Today's discussion Hannah Leske is currently researching the landscape of indigenous languages in Australia. We talk with her today about some of the information that will be included in her upcoming report on nimdzi.com. So we are going live to talk about it. Follow Nimdzi to be notified when the full report is released. Today's […]
In part 1 of our series on user experience (UX) we explored what UX is and why it is important. In this second part we will focus on how culture, language and design come together to deliver a great user experience.
Words matter. Ideas matter. They always have. But, in the current context of continued protests across the US in support of the Black Lives Matter movement against ongoing racial discrimination and police brutality, companies are finally listening en masse and are beginning to take genuine action.
Project Underwear is a reference study of the buying behavior of users online and how language affects their choices. It is the culmination of 8 months of intensive research executed across 74 countries, working with 41 local researchers in 66 languages. Ever wanted to know whether you can get by with your product remaining in English only? The short answer is NO, you will not. 9 international users out of 10 will ignore your product if it is not in their native language. For the long answer, read Nimdzi’s Project Underwear.
In recent years localizing video games has become one of the essential strategies for reaching more players worldwide. The rapid growth of technology networks, the sophistication of today’s mobile phones and their increased affordability have made it easier for millions of people to access the Android and iOS app stores.
One of the most widespread assumptions is that in order to launch a successful game in multiple markets, studios just need to focus on having a good translation of the source content. It’s a good start, but there are a multitude of additional factors that developers must take into account when localizing their video game.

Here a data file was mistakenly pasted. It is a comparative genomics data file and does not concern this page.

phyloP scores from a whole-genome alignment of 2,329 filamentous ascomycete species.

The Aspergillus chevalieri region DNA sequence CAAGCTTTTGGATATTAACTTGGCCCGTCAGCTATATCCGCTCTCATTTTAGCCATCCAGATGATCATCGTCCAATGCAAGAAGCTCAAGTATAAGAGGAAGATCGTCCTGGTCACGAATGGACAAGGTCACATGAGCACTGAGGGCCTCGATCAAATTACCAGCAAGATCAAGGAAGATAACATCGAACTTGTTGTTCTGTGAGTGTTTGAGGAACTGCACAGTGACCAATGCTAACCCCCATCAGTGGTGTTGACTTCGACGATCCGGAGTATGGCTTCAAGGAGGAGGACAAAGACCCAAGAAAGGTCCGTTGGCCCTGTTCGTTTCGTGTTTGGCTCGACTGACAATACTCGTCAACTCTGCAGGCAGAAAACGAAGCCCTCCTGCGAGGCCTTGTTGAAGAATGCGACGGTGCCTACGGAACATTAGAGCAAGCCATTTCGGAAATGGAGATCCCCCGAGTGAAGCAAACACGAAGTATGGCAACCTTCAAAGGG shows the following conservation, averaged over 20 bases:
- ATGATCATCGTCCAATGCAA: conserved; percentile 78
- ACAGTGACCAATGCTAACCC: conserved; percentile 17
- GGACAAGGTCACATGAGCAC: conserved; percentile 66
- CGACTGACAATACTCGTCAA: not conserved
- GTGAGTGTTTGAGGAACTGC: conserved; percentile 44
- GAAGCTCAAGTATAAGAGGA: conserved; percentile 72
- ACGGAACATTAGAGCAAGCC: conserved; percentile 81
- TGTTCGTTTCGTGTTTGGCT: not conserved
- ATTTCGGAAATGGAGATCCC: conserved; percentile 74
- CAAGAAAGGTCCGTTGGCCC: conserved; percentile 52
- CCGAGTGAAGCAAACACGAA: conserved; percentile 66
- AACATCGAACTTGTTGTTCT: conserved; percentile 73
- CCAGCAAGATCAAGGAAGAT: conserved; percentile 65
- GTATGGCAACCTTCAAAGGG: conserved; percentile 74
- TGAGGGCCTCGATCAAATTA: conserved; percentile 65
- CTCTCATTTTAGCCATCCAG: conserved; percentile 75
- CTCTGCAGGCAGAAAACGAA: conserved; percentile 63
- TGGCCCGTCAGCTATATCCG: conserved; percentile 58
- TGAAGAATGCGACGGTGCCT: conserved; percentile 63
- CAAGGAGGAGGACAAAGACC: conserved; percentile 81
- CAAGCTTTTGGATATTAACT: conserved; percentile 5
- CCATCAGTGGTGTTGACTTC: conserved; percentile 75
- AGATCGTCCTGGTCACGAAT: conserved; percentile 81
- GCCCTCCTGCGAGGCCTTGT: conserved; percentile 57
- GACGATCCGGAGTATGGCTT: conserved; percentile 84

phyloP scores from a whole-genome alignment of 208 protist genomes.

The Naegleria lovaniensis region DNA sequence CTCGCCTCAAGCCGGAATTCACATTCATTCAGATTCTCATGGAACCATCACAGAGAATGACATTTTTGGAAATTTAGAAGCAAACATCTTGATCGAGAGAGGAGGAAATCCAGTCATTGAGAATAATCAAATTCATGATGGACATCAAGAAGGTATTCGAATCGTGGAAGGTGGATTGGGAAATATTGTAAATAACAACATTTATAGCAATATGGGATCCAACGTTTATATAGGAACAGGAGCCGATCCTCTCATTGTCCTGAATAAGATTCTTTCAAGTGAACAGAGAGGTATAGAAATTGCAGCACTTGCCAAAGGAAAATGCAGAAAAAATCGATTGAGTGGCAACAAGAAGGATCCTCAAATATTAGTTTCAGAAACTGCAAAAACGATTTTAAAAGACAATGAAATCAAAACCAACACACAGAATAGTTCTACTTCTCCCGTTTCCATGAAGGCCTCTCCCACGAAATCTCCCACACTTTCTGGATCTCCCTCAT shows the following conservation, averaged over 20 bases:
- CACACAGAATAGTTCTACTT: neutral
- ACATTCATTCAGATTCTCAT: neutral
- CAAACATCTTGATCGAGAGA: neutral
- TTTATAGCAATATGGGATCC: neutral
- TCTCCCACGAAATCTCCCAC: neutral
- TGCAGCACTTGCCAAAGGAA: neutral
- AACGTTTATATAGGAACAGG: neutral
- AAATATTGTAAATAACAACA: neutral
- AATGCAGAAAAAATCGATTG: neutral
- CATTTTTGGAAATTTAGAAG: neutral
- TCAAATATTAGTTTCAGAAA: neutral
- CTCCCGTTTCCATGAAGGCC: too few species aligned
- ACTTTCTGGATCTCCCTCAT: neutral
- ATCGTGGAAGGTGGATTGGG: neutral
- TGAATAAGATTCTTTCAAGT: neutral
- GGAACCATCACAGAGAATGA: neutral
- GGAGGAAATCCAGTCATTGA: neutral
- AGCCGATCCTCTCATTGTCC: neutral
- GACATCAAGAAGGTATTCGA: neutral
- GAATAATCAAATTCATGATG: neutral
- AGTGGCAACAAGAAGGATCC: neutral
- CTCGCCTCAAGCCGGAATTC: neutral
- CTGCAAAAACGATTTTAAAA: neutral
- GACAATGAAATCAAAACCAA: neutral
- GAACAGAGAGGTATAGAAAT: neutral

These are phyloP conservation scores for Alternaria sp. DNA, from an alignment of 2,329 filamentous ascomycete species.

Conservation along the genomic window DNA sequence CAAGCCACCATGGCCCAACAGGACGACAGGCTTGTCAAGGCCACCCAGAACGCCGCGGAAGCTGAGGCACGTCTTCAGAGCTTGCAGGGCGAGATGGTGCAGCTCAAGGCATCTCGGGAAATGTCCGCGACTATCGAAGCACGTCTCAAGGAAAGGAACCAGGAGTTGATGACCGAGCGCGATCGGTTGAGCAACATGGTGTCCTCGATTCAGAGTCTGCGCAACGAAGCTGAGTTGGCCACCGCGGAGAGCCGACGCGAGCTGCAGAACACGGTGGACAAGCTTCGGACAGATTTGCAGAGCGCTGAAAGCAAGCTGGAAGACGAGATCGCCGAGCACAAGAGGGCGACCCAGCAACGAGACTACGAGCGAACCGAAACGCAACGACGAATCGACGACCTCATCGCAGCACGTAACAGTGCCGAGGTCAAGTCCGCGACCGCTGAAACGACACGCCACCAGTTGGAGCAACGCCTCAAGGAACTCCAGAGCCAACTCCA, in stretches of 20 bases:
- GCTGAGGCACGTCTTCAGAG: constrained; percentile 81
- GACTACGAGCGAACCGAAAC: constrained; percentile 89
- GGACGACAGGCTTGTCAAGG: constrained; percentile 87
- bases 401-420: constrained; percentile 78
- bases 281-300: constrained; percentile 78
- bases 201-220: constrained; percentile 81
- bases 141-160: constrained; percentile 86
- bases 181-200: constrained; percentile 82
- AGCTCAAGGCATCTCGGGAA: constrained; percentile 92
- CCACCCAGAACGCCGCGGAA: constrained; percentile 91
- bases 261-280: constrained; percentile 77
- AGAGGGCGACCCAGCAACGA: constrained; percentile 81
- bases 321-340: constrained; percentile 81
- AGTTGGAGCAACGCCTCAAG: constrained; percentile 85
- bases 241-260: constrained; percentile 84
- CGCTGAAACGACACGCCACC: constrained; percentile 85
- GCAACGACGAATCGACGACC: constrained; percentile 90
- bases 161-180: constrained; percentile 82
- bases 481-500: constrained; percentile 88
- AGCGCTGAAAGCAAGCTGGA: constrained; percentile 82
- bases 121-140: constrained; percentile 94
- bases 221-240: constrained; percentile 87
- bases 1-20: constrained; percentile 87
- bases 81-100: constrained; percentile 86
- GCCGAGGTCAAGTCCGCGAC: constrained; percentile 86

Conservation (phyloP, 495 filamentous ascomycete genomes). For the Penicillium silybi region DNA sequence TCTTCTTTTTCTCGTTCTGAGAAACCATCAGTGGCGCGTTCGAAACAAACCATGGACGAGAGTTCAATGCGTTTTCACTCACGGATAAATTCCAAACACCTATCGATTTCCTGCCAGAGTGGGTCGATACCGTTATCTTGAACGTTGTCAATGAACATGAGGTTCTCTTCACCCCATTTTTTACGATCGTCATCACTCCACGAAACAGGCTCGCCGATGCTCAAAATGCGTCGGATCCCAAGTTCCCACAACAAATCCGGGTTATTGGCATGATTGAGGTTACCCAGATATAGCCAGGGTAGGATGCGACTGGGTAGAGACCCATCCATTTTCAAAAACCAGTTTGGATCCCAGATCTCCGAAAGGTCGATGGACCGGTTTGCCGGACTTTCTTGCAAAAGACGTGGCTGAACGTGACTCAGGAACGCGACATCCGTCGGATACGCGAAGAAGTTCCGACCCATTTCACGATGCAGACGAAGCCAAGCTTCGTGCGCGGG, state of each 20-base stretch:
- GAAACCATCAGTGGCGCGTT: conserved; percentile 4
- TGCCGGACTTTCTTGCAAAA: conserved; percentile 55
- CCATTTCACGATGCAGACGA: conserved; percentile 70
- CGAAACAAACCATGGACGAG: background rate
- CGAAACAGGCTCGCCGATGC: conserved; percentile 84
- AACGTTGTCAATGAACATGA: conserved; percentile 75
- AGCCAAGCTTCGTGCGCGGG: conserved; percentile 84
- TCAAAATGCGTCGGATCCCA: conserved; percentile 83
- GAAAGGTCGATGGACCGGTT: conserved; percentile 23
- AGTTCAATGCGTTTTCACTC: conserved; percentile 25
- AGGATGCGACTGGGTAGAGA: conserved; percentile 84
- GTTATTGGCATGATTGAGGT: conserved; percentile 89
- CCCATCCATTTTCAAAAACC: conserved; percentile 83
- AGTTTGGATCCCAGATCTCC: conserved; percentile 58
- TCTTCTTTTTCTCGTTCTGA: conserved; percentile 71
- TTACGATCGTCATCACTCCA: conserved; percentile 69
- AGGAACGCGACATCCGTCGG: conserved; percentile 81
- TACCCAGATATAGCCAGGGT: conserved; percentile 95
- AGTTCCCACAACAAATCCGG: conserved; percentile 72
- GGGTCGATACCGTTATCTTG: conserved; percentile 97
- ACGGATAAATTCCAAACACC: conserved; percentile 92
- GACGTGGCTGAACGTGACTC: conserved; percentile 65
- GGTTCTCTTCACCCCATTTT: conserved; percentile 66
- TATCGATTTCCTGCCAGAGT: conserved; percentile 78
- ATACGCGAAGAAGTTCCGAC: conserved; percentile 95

New disciplines are continually being created as the way we do business evolves. Trends pop up. Some only for a moment, others for the long-run. Entire market niches come into being seemingly out of thin air. Although it’s not always easy to know where these trends come from or where they are headed, the truth of the matter is that they burst forth in a flurry into our daily lives, and suddenly everyone is talking about them.
Events dedicated to localization, such as the 40th edition of Localization World held in Estoril, are a good way to take the pulse of our industry. While most of the discussions inevitably center around the usual suspects - machine translation or globalization, to name just a couple - every once in a full moon, a hidden, wholly unexpected gem makes an appearance on center stage.
Unlocalized text embedded in graphics, truncations, grammar issues… Are those relics of past mobile game localizations? Unfortunately, no. Even today, in Q3 2019, you may install a game on your smartphone that boasts of supporting more than 20 languages, and you are still not safe from localization fails.
Introduction Gender and inclusion continue to be hot topics both in social spheres and in the workforce. Although women's movements and social activist efforts have worked to narrow the gender gap in some areas – namely health and survival, and education – other areas seem unaffected. Worse yet, some areas seem to indicate a widening […]